Department for Transport
Report shows strong progress on diversity in transport apprenticeships
Third annual report on road and rail apprenticeships shows diversity has increased, with the proportion of black, asian and minority ethnic apprentices rising.
- Strategic Transport Apprenticeship Taskforce releases third annual report on delivery of road and rail apprenticeships
- report shows diversity has increased, with the proportion of black, asian and minority ethnic (BAME) apprentices shooting up 56% over the last 2 years.
A report published yesterday (11 July 2019) shows that strong progress is being made by an industry-led taskforce in boosting the proportion of under-represented groups in transport apprenticeships.
The Strategic Transport Apprenticeship Taskforce’s (STAT) 3 year progress report marks the latest in a series of annual reports setting out progress against ambitions from the government’s 2016 Transport infrastructure skills strategy, as well as information on the diversity of those undertaking apprenticeships.
And statistics in yesterday’s report show that BAME representation now stands at over a fifth of apprentice intake, representing a 56% proportional increase over the last 2 years in the share of BAME apprentices in the sector.
The figure provides a positive result for STAT, who have exceeded their commitment to improve BAME representation in apprenticeships.
And the picture for women’s representation also shows positive improvement, with women now making up 15.4% of technical and engineering apprenticeship starts, up from 10% 2 years ago, representing a 54% proportional increase. The figures again show real progress towards the STAT’s target of 20%. Female representation in all apprentice roles has increased to 23.6%, up from 20% 2 years ago.
Minister Nusrat Ghani yesterday said:
Drawing from the widest pool of talent is vital for any industry, particularly where there are skills shortages. 41,000 people are needed in roads by 2025, and rail needs 50,000 extra people by 2033 to deliver planned investment.
That’s why it’s fantastic to see how apprenticeships can be used to attract and train a more diverse workforce. STAT’s work is vital in getting under-represented groups into transport apprenticeships and meeting skills needs. They are providing great opportunities for all, regardless of background.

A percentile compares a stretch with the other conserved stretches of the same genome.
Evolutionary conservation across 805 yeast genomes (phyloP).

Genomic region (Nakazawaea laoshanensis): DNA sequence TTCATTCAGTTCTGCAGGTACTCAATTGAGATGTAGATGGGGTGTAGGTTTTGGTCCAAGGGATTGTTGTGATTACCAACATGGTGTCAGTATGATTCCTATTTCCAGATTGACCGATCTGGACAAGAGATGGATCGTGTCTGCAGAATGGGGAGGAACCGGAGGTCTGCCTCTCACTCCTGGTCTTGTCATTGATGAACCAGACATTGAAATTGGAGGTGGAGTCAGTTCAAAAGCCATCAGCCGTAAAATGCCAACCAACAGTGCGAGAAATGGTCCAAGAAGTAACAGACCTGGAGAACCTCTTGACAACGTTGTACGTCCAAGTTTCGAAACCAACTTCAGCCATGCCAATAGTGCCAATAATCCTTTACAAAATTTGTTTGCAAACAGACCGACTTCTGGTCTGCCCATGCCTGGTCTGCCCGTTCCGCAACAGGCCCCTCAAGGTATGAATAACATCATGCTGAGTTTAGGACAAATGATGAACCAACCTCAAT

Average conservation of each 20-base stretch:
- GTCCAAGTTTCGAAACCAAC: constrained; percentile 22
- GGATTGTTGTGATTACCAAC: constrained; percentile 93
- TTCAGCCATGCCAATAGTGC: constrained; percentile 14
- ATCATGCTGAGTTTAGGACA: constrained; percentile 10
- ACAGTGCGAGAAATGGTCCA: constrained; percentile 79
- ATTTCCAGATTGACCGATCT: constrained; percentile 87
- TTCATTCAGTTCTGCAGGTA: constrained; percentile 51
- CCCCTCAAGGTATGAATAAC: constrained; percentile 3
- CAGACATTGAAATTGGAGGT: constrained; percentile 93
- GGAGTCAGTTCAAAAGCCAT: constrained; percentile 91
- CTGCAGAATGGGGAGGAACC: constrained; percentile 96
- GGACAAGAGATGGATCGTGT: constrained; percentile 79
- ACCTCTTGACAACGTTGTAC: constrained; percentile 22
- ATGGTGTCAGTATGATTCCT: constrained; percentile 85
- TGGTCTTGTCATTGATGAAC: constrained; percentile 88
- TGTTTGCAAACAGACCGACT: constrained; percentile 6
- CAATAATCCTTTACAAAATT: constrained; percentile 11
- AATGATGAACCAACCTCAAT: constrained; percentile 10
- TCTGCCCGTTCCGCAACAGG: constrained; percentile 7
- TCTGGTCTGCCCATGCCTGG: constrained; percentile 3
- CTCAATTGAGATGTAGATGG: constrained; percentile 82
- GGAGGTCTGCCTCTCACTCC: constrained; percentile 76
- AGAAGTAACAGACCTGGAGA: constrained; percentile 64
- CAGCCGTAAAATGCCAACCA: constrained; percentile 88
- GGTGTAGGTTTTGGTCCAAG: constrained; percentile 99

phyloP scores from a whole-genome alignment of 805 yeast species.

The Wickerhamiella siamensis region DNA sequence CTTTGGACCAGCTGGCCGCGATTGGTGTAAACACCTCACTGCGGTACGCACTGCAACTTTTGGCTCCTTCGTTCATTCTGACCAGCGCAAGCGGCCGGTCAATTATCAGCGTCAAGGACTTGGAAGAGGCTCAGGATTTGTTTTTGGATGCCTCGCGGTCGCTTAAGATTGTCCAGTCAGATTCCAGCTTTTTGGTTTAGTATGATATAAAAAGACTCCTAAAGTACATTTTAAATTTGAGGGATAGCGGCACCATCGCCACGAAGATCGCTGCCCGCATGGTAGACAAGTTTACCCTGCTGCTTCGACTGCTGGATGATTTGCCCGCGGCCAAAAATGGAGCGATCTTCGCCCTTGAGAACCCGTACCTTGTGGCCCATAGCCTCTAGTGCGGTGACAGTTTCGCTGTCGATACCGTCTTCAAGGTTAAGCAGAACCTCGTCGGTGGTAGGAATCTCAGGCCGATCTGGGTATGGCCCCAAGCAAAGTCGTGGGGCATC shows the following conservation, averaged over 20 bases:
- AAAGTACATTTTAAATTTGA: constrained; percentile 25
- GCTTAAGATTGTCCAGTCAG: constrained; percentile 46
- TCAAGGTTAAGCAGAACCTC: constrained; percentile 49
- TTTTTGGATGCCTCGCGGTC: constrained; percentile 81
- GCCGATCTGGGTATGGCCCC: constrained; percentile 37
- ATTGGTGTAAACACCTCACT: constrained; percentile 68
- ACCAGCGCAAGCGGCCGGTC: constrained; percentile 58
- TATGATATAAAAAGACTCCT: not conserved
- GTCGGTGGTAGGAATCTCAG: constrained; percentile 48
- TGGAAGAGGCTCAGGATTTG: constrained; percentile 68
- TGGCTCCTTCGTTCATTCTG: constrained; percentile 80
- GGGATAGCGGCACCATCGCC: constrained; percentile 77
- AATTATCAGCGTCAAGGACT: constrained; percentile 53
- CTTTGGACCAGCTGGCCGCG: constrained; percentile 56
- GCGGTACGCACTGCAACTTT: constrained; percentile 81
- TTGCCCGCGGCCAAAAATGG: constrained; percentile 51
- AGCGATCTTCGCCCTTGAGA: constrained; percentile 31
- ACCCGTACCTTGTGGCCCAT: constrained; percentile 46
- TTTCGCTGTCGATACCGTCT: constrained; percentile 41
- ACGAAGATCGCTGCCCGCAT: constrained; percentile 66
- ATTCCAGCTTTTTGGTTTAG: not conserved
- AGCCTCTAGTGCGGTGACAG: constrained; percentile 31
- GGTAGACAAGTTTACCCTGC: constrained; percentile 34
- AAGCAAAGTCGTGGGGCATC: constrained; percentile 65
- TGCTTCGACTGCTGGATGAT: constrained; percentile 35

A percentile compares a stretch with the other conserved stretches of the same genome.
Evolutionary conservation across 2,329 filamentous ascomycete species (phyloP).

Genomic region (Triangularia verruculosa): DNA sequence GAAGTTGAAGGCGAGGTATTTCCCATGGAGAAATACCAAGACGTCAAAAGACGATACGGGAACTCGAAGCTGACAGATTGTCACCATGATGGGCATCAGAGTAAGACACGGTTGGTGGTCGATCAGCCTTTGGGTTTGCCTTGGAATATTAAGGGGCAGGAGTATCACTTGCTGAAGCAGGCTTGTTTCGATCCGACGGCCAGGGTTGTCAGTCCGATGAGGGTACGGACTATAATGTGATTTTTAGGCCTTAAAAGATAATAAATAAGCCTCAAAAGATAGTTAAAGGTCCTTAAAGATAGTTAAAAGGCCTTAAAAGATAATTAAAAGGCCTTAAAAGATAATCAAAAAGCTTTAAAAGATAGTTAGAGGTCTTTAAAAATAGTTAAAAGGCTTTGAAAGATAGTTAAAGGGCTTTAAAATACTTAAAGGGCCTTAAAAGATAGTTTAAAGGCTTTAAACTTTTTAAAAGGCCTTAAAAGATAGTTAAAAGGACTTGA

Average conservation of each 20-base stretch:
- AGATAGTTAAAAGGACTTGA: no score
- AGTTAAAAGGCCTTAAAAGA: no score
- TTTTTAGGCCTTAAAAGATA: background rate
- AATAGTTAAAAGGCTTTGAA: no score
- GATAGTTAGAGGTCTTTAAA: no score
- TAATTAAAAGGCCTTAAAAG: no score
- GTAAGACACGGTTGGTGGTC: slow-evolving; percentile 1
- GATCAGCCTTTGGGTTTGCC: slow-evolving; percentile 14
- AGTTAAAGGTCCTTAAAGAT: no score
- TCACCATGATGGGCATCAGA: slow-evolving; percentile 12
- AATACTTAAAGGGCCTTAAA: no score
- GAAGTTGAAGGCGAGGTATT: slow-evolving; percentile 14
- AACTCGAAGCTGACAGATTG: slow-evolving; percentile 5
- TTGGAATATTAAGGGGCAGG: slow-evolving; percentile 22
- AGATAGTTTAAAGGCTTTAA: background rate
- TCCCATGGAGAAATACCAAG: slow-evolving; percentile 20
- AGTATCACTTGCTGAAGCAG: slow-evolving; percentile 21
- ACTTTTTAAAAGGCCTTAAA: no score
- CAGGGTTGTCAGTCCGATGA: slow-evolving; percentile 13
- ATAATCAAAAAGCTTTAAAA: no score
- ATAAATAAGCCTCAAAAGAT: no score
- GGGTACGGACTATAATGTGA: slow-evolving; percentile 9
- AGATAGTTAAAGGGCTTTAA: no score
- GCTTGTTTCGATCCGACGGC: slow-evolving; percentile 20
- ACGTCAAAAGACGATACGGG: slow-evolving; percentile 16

Mike Brown MVO, Chair of the Strategic Apprenticeship Taskforce and London’s Transport Commissioner, yesterday said:
It’s fantastic to see the increase in diversity in those joining the transport industry as apprentices. In order to keep the sector at the forefront of innovation, it is vital that we continue to attract and inspire a variety of people into transport careers, reflecting the customers that we serve, and stimulating creativity of thought and approach.
By working together across the industry, we have managed to start challenging the perception that a career in transport is for a certain type of person. We need to ensure that we maintain and drive this momentum forward, so that, more and more, people realise the wide range of roles on offer and do not feel they face barriers to achieving their career aspirations.
Yesterday’s report sets out growth in higher level apprenticeships in the sector. Crucially, female representation at this level is higher than the average for the sector, which will help to reduce the gender pay gap.
STAT has committed to driving forward existing programmes around diversity and social mobility in the sector. Key commitments for 2019 to 2020 include:
- piloting a pre-employment training programme, to support those facing significant barriers into training and work into the sector
- developing a shared apprenticeships programme in Data Analytics and Data Scientist, which will plug an important future skills need
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